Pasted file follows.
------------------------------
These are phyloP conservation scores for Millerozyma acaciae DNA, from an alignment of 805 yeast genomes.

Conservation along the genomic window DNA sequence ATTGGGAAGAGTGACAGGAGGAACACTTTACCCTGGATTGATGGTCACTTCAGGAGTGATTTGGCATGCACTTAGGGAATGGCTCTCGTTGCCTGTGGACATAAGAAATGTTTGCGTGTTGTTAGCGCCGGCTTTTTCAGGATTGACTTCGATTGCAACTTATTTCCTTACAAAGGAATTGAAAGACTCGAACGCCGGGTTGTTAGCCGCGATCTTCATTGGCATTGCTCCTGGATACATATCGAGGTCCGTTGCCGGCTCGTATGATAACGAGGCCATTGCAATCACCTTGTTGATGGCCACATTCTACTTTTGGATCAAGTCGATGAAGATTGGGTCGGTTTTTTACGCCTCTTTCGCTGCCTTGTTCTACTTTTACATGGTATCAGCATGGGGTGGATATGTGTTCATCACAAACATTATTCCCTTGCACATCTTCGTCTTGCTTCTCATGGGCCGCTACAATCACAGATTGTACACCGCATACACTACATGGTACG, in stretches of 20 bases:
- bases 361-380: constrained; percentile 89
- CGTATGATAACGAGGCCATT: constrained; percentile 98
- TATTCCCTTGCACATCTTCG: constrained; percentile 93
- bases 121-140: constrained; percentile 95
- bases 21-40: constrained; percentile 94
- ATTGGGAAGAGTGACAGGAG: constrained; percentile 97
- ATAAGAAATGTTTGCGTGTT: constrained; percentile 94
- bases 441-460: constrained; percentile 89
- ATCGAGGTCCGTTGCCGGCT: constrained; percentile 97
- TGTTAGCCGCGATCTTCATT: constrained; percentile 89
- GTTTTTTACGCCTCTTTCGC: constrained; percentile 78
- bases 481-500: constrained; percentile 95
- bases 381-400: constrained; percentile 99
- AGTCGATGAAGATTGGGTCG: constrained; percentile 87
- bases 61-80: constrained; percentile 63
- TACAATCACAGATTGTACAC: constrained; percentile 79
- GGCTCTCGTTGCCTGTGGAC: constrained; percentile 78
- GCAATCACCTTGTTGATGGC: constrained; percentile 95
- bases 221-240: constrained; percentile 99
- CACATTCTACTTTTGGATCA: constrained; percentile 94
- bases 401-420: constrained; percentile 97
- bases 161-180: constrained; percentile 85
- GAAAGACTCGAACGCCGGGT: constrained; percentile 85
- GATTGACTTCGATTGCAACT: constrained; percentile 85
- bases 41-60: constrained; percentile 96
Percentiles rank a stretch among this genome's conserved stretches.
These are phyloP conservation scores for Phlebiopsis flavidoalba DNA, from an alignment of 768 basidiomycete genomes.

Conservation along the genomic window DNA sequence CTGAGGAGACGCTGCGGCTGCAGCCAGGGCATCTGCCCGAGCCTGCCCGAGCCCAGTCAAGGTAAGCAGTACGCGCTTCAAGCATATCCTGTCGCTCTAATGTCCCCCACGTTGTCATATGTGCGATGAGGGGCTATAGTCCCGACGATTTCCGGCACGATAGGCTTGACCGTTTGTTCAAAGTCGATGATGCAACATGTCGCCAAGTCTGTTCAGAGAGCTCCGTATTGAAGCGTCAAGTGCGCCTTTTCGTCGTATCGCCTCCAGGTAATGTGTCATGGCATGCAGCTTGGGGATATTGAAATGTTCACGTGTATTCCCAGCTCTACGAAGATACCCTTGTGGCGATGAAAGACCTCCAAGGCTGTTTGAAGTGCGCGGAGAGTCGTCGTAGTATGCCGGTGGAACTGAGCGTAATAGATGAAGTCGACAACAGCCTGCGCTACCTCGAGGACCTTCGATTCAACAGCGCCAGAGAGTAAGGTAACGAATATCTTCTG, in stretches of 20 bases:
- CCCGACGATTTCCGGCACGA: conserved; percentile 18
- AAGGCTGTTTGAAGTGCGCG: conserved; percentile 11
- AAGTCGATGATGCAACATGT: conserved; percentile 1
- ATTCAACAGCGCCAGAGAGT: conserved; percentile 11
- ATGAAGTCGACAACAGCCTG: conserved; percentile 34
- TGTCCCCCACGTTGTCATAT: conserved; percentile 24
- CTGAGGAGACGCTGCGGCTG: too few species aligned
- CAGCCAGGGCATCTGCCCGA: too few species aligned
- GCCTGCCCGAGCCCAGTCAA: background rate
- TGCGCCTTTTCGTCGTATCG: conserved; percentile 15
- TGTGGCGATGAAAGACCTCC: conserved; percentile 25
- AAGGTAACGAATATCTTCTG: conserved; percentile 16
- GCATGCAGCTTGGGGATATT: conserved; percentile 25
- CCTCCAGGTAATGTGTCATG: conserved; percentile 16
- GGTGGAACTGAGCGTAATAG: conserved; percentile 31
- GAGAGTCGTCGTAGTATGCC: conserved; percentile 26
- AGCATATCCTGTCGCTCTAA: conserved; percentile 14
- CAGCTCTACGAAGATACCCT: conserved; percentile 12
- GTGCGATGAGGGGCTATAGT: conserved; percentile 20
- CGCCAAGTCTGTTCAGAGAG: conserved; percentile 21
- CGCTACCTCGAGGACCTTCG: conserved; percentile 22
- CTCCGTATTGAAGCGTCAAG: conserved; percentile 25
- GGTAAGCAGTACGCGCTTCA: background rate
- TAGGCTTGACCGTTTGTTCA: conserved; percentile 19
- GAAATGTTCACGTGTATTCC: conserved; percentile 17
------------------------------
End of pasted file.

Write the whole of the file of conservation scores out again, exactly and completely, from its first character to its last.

These are phyloP conservation scores for Millerozyma acaciae DNA, from an alignment of 805 yeast genomes.

Conservation along the genomic window DNA sequence ATTGGGAAGAGTGACAGGAGGAACACTTTACCCTGGATTGATGGTCACTTCAGGAGTGATTTGGCATGCACTTAGGGAATGGCTCTCGTTGCCTGTGGACATAAGAAATGTTTGCGTGTTGTTAGCGCCGGCTTTTTCAGGATTGACTTCGATTGCAACTTATTTCCTTACAAAGGAATTGAAAGACTCGAACGCCGGGTTGTTAGCCGCGATCTTCATTGGCATTGCTCCTGGATACATATCGAGGTCCGTTGCCGGCTCGTATGATAACGAGGCCATTGCAATCACCTTGTTGATGGCCACATTCTACTTTTGGATCAAGTCGATGAAGATTGGGTCGGTTTTTTACGCCTCTTTCGCTGCCTTGTTCTACTTTTACATGGTATCAGCATGGGGTGGATATGTGTTCATCACAAACATTATTCCCTTGCACATCTTCGTCTTGCTTCTCATGGGCCGCTACAATCACAGATTGTACACCGCATACACTACATGGTACG, in stretches of 20 bases:
- bases 361-380: constrained; percentile 89
- CGTATGATAACGAGGCCATT: constrained; percentile 98
- TATTCCCTTGCACATCTTCG: constrained; percentile 93
- bases 121-140: constrained; percentile 95
- bases 21-40: constrained; percentile 94
- ATTGGGAAGAGTGACAGGAG: constrained; percentile 97
- ATAAGAAATGTTTGCGTGTT: constrained; percentile 94
- bases 441-460: constrained; percentile 89
- ATCGAGGTCCGTTGCCGGCT: constrained; percentile 97
- TGTTAGCCGCGATCTTCATT: constrained; percentile 89
- GTTTTTTACGCCTCTTTCGC: constrained; percentile 78
- bases 481-500: constrained; percentile 95
- bases 381-400: constrained; percentile 99
- AGTCGATGAAGATTGGGTCG: constrained; percentile 87
- bases 61-80: constrained; percentile 63
- TACAATCACAGATTGTACAC: constrained; percentile 79
- GGCTCTCGTTGCCTGTGGAC: constrained; percentile 78
- GCAATCACCTTGTTGATGGC: constrained; percentile 95
- bases 221-240: constrained; percentile 99
- CACATTCTACTTTTGGATCA: constrained; percentile 94
- bases 401-420: constrained; percentile 97
- bases 161-180: constrained; percentile 85
- GAAAGACTCGAACGCCGGGT: constrained; percentile 85
- GATTGACTTCGATTGCAACT: constrained; percentile 85
- bases 41-60: constrained; percentile 96
Percentiles rank a stretch among this genome's conserved stretches.
These are phyloP conservation scores for Phlebiopsis flavidoalba DNA, from an alignment of 768 basidiomycete genomes.

Conservation along the genomic window DNA sequence CTGAGGAGACGCTGCGGCTGCAGCCAGGGCATCTGCCCGAGCCTGCCCGAGCCCAGTCAAGGTAAGCAGTACGCGCTTCAAGCATATCCTGTCGCTCTAATGTCCCCCACGTTGTCATATGTGCGATGAGGGGCTATAGTCCCGACGATTTCCGGCACGATAGGCTTGACCGTTTGTTCAAAGTCGATGATGCAACATGTCGCCAAGTCTGTTCAGAGAGCTCCGTATTGAAGCGTCAAGTGCGCCTTTTCGTCGTATCGCCTCCAGGTAATGTGTCATGGCATGCAGCTTGGGGATATTGAAATGTTCACGTGTATTCCCAGCTCTACGAAGATACCCTTGTGGCGATGAAAGACCTCCAAGGCTGTTTGAAGTGCGCGGAGAGTCGTCGTAGTATGCCGGTGGAACTGAGCGTAATAGATGAAGTCGACAACAGCCTGCGCTACCTCGAGGACCTTCGATTCAACAGCGCCAGAGAGTAAGGTAACGAATATCTTCTG, in stretches of 20 bases:
- CCCGACGATTTCCGGCACGA: conserved; percentile 18
- AAGGCTGTTTGAAGTGCGCG: conserved; percentile 11
- AAGTCGATGATGCAACATGT: conserved; percentile 1
- ATTCAACAGCGCCAGAGAGT: conserved; percentile 11
- ATGAAGTCGACAACAGCCTG: conserved; percentile 34
- TGTCCCCCACGTTGTCATAT: conserved; percentile 24
- CTGAGGAGACGCTGCGGCTG: too few species aligned
- CAGCCAGGGCATCTGCCCGA: too few species aligned
- GCCTGCCCGAGCCCAGTCAA: background rate
- TGCGCCTTTTCGTCGTATCG: conserved; percentile 15
- TGTGGCGATGAAAGACCTCC: conserved; percentile 25
- AAGGTAACGAATATCTTCTG: conserved; percentile 16
- GCATGCAGCTTGGGGATATT: conserved; percentile 25
- CCTCCAGGTAATGTGTCATG: conserved; percentile 16
- GGTGGAACTGAGCGTAATAG: conserved; percentile 31
- GAGAGTCGTCGTAGTATGCC: conserved; percentile 26
- AGCATATCCTGTCGCTCTAA: conserved; percentile 14
- CAGCTCTACGAAGATACCCT: conserved; percentile 12
- GTGCGATGAGGGGCTATAGT: conserved; percentile 20
- CGCCAAGTCTGTTCAGAGAG: conserved; percentile 21
- CGCTACCTCGAGGACCTTCG: conserved; percentile 22
- CTCCGTATTGAAGCGTCAAG: conserved; percentile 25
- GGTAAGCAGTACGCGCTTCA: background rate
- TAGGCTTGACCGTTTGTTCA: conserved; percentile 19
- GAAATGTTCACGTGTATTCC: conserved; percentile 17